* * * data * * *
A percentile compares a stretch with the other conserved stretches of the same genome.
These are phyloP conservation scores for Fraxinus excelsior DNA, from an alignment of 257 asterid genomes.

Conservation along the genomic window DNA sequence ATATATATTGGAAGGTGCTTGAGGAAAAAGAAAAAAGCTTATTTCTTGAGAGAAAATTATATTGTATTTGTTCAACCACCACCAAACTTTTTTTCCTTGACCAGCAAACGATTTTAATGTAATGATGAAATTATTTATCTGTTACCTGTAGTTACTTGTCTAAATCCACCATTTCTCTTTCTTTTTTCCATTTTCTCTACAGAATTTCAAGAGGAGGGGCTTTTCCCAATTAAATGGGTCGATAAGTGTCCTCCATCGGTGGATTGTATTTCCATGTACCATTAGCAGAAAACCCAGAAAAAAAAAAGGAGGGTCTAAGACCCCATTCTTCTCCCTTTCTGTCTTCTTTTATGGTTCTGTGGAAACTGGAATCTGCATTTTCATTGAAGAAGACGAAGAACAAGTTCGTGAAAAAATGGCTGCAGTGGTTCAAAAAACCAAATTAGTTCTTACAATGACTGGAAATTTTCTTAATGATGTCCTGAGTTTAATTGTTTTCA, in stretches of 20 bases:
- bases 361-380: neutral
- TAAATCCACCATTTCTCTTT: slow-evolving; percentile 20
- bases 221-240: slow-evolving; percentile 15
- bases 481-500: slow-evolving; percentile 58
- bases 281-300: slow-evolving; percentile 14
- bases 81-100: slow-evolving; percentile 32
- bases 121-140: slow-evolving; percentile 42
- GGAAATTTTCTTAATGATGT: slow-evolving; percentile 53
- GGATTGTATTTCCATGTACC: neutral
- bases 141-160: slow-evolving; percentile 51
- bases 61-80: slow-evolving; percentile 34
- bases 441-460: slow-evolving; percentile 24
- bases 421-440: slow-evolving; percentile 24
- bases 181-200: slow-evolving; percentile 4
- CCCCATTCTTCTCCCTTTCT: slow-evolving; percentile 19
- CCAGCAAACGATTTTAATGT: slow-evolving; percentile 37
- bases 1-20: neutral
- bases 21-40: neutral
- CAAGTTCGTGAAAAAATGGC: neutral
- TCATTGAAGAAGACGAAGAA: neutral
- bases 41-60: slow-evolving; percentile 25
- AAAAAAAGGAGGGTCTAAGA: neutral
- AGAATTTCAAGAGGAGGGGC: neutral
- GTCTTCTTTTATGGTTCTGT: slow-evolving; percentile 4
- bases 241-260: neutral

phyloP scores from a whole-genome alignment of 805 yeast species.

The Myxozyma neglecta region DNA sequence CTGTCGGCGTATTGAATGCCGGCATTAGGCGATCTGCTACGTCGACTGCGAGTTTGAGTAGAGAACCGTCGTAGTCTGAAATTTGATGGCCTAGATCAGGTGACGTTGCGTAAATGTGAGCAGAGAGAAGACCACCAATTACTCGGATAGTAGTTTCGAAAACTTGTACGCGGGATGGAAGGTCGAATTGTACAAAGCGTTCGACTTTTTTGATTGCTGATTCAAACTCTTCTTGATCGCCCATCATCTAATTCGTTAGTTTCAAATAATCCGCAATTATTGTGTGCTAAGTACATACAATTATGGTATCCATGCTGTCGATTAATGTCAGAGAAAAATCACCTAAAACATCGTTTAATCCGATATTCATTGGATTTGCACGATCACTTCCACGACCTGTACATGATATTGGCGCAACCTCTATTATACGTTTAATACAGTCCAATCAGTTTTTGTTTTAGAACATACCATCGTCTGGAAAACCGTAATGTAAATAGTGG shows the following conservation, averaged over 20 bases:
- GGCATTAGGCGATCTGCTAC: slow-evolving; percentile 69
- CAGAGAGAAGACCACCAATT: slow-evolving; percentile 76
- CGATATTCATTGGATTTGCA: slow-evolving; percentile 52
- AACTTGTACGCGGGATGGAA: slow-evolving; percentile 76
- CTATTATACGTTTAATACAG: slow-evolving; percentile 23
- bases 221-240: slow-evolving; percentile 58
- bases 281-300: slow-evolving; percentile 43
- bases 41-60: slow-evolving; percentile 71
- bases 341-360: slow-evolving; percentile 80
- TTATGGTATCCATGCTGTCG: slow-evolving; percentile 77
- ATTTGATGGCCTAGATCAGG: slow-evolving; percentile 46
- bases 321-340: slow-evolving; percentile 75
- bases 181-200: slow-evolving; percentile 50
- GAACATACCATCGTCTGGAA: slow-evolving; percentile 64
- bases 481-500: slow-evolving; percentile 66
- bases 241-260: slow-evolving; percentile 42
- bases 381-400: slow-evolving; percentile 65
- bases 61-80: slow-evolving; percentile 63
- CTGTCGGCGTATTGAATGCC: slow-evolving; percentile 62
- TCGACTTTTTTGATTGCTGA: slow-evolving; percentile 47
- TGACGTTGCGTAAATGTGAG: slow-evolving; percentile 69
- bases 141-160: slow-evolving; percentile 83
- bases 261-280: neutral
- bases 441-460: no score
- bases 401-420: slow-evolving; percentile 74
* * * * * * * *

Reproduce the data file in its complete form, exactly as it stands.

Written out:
A percentile compares a stretch with the other conserved stretches of the same genome.
These are phyloP conservation scores for Fraxinus excelsior DNA, from an alignment of 257 asterid genomes.

Conservation along the genomic window DNA sequence ATATATATTGGAAGGTGCTTGAGGAAAAAGAAAAAAGCTTATTTCTTGAGAGAAAATTATATTGTATTTGTTCAACCACCACCAAACTTTTTTTCCTTGACCAGCAAACGATTTTAATGTAATGATGAAATTATTTATCTGTTACCTGTAGTTACTTGTCTAAATCCACCATTTCTCTTTCTTTTTTCCATTTTCTCTACAGAATTTCAAGAGGAGGGGCTTTTCCCAATTAAATGGGTCGATAAGTGTCCTCCATCGGTGGATTGTATTTCCATGTACCATTAGCAGAAAACCCAGAAAAAAAAAAGGAGGGTCTAAGACCCCATTCTTCTCCCTTTCTGTCTTCTTTTATGGTTCTGTGGAAACTGGAATCTGCATTTTCATTGAAGAAGACGAAGAACAAGTTCGTGAAAAAATGGCTGCAGTGGTTCAAAAAACCAAATTAGTTCTTACAATGACTGGAAATTTTCTTAATGATGTCCTGAGTTTAATTGTTTTCA, in stretches of 20 bases:
- bases 361-380: neutral
- TAAATCCACCATTTCTCTTT: slow-evolving; percentile 20
- bases 221-240: slow-evolving; percentile 15
- bases 481-500: slow-evolving; percentile 58
- bases 281-300: slow-evolving; percentile 14
- bases 81-100: slow-evolving; percentile 32
- bases 121-140: slow-evolving; percentile 42
- GGAAATTTTCTTAATGATGT: slow-evolving; percentile 53
- GGATTGTATTTCCATGTACC: neutral
- bases 141-160: slow-evolving; percentile 51
- bases 61-80: slow-evolving; percentile 34
- bases 441-460: slow-evolving; percentile 24
- bases 421-440: slow-evolving; percentile 24
- bases 181-200: slow-evolving; percentile 4
- CCCCATTCTTCTCCCTTTCT: slow-evolving; percentile 19
- CCAGCAAACGATTTTAATGT: slow-evolving; percentile 37
- bases 1-20: neutral
- bases 21-40: neutral
- CAAGTTCGTGAAAAAATGGC: neutral
- TCATTGAAGAAGACGAAGAA: neutral
- bases 41-60: slow-evolving; percentile 25
- AAAAAAAGGAGGGTCTAAGA: neutral
- AGAATTTCAAGAGGAGGGGC: neutral
- GTCTTCTTTTATGGTTCTGT: slow-evolving; percentile 4
- bases 241-260: neutral

phyloP scores from a whole-genome alignment of 805 yeast species.

The Myxozyma neglecta region DNA sequence CTGTCGGCGTATTGAATGCCGGCATTAGGCGATCTGCTACGTCGACTGCGAGTTTGAGTAGAGAACCGTCGTAGTCTGAAATTTGATGGCCTAGATCAGGTGACGTTGCGTAAATGTGAGCAGAGAGAAGACCACCAATTACTCGGATAGTAGTTTCGAAAACTTGTACGCGGGATGGAAGGTCGAATTGTACAAAGCGTTCGACTTTTTTGATTGCTGATTCAAACTCTTCTTGATCGCCCATCATCTAATTCGTTAGTTTCAAATAATCCGCAATTATTGTGTGCTAAGTACATACAATTATGGTATCCATGCTGTCGATTAATGTCAGAGAAAAATCACCTAAAACATCGTTTAATCCGATATTCATTGGATTTGCACGATCACTTCCACGACCTGTACATGATATTGGCGCAACCTCTATTATACGTTTAATACAGTCCAATCAGTTTTTGTTTTAGAACATACCATCGTCTGGAAAACCGTAATGTAAATAGTGG shows the following conservation, averaged over 20 bases:
- GGCATTAGGCGATCTGCTAC: slow-evolving; percentile 69
- CAGAGAGAAGACCACCAATT: slow-evolving; percentile 76
- CGATATTCATTGGATTTGCA: slow-evolving; percentile 52
- AACTTGTACGCGGGATGGAA: slow-evolving; percentile 76
- CTATTATACGTTTAATACAG: slow-evolving; percentile 23
- bases 221-240: slow-evolving; percentile 58
- bases 281-300: slow-evolving; percentile 43
- bases 41-60: slow-evolving; percentile 71
- bases 341-360: slow-evolving; percentile 80
- TTATGGTATCCATGCTGTCG: slow-evolving; percentile 77
- ATTTGATGGCCTAGATCAGG: slow-evolving; percentile 46
- bases 321-340: slow-evolving; percentile 75
- bases 181-200: slow-evolving; percentile 50
- GAACATACCATCGTCTGGAA: slow-evolving; percentile 64
- bases 481-500: slow-evolving; percentile 66
- bases 241-260: slow-evolving; percentile 42
- bases 381-400: slow-evolving; percentile 65
- bases 61-80: slow-evolving; percentile 63
- CTGTCGGCGTATTGAATGCC: slow-evolving; percentile 62
- TCGACTTTTTTGATTGCTGA: slow-evolving; percentile 47
- TGACGTTGCGTAAATGTGAG: slow-evolving; percentile 69
- bases 141-160: slow-evolving; percentile 83
- bases 261-280: neutral
- bases 441-460: no score
- bases 401-420: slow-evolving; percentile 74